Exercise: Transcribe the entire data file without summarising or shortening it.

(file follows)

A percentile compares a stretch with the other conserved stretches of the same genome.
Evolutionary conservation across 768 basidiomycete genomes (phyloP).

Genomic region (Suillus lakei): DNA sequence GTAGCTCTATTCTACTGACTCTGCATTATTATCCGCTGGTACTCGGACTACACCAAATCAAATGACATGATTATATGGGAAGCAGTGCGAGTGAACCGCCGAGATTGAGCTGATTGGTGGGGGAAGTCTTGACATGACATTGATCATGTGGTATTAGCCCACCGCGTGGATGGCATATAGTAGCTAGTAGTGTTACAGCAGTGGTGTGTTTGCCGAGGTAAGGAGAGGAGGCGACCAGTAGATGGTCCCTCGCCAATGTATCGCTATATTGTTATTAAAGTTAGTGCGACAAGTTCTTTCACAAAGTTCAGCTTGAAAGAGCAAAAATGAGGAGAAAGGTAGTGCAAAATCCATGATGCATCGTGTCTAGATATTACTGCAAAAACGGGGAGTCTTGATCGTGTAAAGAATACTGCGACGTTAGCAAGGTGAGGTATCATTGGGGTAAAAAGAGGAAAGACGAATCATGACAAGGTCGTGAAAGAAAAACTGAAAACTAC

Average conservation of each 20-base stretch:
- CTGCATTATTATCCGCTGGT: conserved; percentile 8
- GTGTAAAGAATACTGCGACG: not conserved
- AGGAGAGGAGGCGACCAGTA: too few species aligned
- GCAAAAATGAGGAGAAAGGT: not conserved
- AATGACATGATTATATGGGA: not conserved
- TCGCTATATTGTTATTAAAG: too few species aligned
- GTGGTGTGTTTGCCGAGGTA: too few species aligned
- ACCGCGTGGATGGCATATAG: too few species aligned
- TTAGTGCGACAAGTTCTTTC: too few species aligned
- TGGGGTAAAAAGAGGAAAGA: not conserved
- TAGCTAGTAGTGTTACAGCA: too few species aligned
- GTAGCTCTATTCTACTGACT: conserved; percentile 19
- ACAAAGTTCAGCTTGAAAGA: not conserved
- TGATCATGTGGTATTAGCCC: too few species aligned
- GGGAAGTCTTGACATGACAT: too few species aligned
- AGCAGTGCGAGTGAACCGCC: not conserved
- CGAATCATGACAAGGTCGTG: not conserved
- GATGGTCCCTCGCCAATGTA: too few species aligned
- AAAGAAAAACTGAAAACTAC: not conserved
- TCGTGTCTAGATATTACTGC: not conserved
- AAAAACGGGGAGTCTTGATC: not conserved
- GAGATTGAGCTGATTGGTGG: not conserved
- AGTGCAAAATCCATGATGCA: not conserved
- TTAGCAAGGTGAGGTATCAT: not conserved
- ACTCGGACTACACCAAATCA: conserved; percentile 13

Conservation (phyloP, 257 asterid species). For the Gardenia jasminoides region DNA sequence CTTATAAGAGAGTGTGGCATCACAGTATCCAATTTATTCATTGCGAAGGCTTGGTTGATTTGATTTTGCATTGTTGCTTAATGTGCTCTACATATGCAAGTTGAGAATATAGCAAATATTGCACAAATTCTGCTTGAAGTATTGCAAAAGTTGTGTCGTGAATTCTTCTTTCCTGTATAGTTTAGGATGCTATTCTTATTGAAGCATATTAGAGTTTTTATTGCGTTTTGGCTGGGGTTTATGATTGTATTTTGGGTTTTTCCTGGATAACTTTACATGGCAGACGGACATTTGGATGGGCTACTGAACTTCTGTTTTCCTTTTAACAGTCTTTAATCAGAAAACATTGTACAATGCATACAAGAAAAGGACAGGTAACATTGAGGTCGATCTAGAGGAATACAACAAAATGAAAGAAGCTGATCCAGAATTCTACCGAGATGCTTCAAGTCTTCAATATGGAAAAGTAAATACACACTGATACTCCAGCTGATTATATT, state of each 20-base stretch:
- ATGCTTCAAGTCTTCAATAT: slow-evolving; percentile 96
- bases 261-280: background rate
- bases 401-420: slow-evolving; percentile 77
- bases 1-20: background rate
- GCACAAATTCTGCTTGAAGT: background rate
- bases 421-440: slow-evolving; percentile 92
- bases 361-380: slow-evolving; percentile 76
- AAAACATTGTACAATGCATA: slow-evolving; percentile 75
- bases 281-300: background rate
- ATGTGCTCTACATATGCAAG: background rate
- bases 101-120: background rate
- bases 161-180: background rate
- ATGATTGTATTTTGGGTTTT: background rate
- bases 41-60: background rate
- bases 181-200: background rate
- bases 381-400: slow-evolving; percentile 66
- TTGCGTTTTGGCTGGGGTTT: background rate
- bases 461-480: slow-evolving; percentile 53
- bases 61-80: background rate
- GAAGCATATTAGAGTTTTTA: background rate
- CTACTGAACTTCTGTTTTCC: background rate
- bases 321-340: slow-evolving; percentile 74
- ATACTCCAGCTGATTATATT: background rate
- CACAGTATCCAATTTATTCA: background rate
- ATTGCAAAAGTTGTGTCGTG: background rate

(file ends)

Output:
A percentile compares a stretch with the other conserved stretches of the same genome.
Evolutionary conservation across 768 basidiomycete genomes (phyloP).

Genomic region (Suillus lakei): DNA sequence GTAGCTCTATTCTACTGACTCTGCATTATTATCCGCTGGTACTCGGACTACACCAAATCAAATGACATGATTATATGGGAAGCAGTGCGAGTGAACCGCCGAGATTGAGCTGATTGGTGGGGGAAGTCTTGACATGACATTGATCATGTGGTATTAGCCCACCGCGTGGATGGCATATAGTAGCTAGTAGTGTTACAGCAGTGGTGTGTTTGCCGAGGTAAGGAGAGGAGGCGACCAGTAGATGGTCCCTCGCCAATGTATCGCTATATTGTTATTAAAGTTAGTGCGACAAGTTCTTTCACAAAGTTCAGCTTGAAAGAGCAAAAATGAGGAGAAAGGTAGTGCAAAATCCATGATGCATCGTGTCTAGATATTACTGCAAAAACGGGGAGTCTTGATCGTGTAAAGAATACTGCGACGTTAGCAAGGTGAGGTATCATTGGGGTAAAAAGAGGAAAGACGAATCATGACAAGGTCGTGAAAGAAAAACTGAAAACTAC

Average conservation of each 20-base stretch:
- CTGCATTATTATCCGCTGGT: conserved; percentile 8
- GTGTAAAGAATACTGCGACG: not conserved
- AGGAGAGGAGGCGACCAGTA: too few species aligned
- GCAAAAATGAGGAGAAAGGT: not conserved
- AATGACATGATTATATGGGA: not conserved
- TCGCTATATTGTTATTAAAG: too few species aligned
- GTGGTGTGTTTGCCGAGGTA: too few species aligned
- ACCGCGTGGATGGCATATAG: too few species aligned
- TTAGTGCGACAAGTTCTTTC: too few species aligned
- TGGGGTAAAAAGAGGAAAGA: not conserved
- TAGCTAGTAGTGTTACAGCA: too few species aligned
- GTAGCTCTATTCTACTGACT: conserved; percentile 19
- ACAAAGTTCAGCTTGAAAGA: not conserved
- TGATCATGTGGTATTAGCCC: too few species aligned
- GGGAAGTCTTGACATGACAT: too few species aligned
- AGCAGTGCGAGTGAACCGCC: not conserved
- CGAATCATGACAAGGTCGTG: not conserved
- GATGGTCCCTCGCCAATGTA: too few species aligned
- AAAGAAAAACTGAAAACTAC: not conserved
- TCGTGTCTAGATATTACTGC: not conserved
- AAAAACGGGGAGTCTTGATC: not conserved
- GAGATTGAGCTGATTGGTGG: not conserved
- AGTGCAAAATCCATGATGCA: not conserved
- TTAGCAAGGTGAGGTATCAT: not conserved
- ACTCGGACTACACCAAATCA: conserved; percentile 13

Conservation (phyloP, 257 asterid species). For the Gardenia jasminoides region DNA sequence CTTATAAGAGAGTGTGGCATCACAGTATCCAATTTATTCATTGCGAAGGCTTGGTTGATTTGATTTTGCATTGTTGCTTAATGTGCTCTACATATGCAAGTTGAGAATATAGCAAATATTGCACAAATTCTGCTTGAAGTATTGCAAAAGTTGTGTCGTGAATTCTTCTTTCCTGTATAGTTTAGGATGCTATTCTTATTGAAGCATATTAGAGTTTTTATTGCGTTTTGGCTGGGGTTTATGATTGTATTTTGGGTTTTTCCTGGATAACTTTACATGGCAGACGGACATTTGGATGGGCTACTGAACTTCTGTTTTCCTTTTAACAGTCTTTAATCAGAAAACATTGTACAATGCATACAAGAAAAGGACAGGTAACATTGAGGTCGATCTAGAGGAATACAACAAAATGAAAGAAGCTGATCCAGAATTCTACCGAGATGCTTCAAGTCTTCAATATGGAAAAGTAAATACACACTGATACTCCAGCTGATTATATT, state of each 20-base stretch:
- ATGCTTCAAGTCTTCAATAT: slow-evolving; percentile 96
- bases 261-280: background rate
- bases 401-420: slow-evolving; percentile 77
- bases 1-20: background rate
- GCACAAATTCTGCTTGAAGT: background rate
- bases 421-440: slow-evolving; percentile 92
- bases 361-380: slow-evolving; percentile 76
- AAAACATTGTACAATGCATA: slow-evolving; percentile 75
- bases 281-300: background rate
- ATGTGCTCTACATATGCAAG: background rate
- bases 101-120: background rate
- bases 161-180: background rate
- ATGATTGTATTTTGGGTTTT: background rate
- bases 41-60: background rate
- bases 181-200: background rate
- bases 381-400: slow-evolving; percentile 66
- TTGCGTTTTGGCTGGGGTTT: background rate
- bases 461-480: slow-evolving; percentile 53
- bases 61-80: background rate
- GAAGCATATTAGAGTTTTTA: background rate
- CTACTGAACTTCTGTTTTCC: background rate
- bases 321-340: slow-evolving; percentile 74
- ATACTCCAGCTGATTATATT: background rate
- CACAGTATCCAATTTATTCA: background rate
- ATTGCAAAAGTTGTGTCGTG: background rate